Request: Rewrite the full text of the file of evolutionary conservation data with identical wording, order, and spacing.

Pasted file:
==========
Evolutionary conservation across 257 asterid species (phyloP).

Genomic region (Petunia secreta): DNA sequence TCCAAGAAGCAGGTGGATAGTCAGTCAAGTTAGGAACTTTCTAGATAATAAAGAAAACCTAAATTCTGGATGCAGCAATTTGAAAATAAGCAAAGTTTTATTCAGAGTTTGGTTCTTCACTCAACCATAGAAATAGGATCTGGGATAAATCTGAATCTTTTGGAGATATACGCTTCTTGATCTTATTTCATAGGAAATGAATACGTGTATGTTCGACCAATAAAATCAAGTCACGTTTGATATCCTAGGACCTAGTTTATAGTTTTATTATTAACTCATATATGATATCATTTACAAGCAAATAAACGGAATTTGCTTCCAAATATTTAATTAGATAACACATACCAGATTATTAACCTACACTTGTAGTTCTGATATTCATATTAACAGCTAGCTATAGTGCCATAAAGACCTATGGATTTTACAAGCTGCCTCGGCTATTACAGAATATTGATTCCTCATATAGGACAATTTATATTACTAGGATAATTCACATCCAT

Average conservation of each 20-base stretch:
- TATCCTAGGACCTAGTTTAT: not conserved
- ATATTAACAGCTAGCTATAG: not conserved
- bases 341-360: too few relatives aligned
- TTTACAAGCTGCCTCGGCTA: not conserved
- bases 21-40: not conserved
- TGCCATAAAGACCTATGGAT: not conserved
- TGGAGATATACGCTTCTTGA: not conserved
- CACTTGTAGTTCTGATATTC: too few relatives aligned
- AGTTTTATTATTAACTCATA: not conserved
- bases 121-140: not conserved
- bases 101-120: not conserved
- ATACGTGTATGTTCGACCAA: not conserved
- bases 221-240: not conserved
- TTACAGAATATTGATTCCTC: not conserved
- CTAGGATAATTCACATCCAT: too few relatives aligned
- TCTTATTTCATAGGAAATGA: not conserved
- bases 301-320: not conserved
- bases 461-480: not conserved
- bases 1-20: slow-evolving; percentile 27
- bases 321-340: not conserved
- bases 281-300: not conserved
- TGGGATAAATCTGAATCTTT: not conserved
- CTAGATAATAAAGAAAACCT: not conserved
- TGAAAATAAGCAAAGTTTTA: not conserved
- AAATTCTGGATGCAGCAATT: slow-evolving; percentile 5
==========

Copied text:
Evolutionary conservation across 257 asterid species (phyloP).

Genomic region (Petunia secreta): DNA sequence TCCAAGAAGCAGGTGGATAGTCAGTCAAGTTAGGAACTTTCTAGATAATAAAGAAAACCTAAATTCTGGATGCAGCAATTTGAAAATAAGCAAAGTTTTATTCAGAGTTTGGTTCTTCACTCAACCATAGAAATAGGATCTGGGATAAATCTGAATCTTTTGGAGATATACGCTTCTTGATCTTATTTCATAGGAAATGAATACGTGTATGTTCGACCAATAAAATCAAGTCACGTTTGATATCCTAGGACCTAGTTTATAGTTTTATTATTAACTCATATATGATATCATTTACAAGCAAATAAACGGAATTTGCTTCCAAATATTTAATTAGATAACACATACCAGATTATTAACCTACACTTGTAGTTCTGATATTCATATTAACAGCTAGCTATAGTGCCATAAAGACCTATGGATTTTACAAGCTGCCTCGGCTATTACAGAATATTGATTCCTCATATAGGACAATTTATATTACTAGGATAATTCACATCCAT

Average conservation of each 20-base stretch:
- TATCCTAGGACCTAGTTTAT: not conserved
- ATATTAACAGCTAGCTATAG: not conserved
- bases 341-360: too few relatives aligned
- TTTACAAGCTGCCTCGGCTA: not conserved
- bases 21-40: not conserved
- TGCCATAAAGACCTATGGAT: not conserved
- TGGAGATATACGCTTCTTGA: not conserved
- CACTTGTAGTTCTGATATTC: too few relatives aligned
- AGTTTTATTATTAACTCATA: not conserved
- bases 121-140: not conserved
- bases 101-120: not conserved
- ATACGTGTATGTTCGACCAA: not conserved
- bases 221-240: not conserved
- TTACAGAATATTGATTCCTC: not conserved
- CTAGGATAATTCACATCCAT: too few relatives aligned
- TCTTATTTCATAGGAAATGA: not conserved
- bases 301-320: not conserved
- bases 461-480: not conserved
- bases 1-20: slow-evolving; percentile 27
- bases 321-340: not conserved
- bases 281-300: not conserved
- TGGGATAAATCTGAATCTTT: not conserved
- CTAGATAATAAAGAAAACCT: not conserved
- TGAAAATAAGCAAAGTTTTA: not conserved
- AAATTCTGGATGCAGCAATT: slow-evolving; percentile 5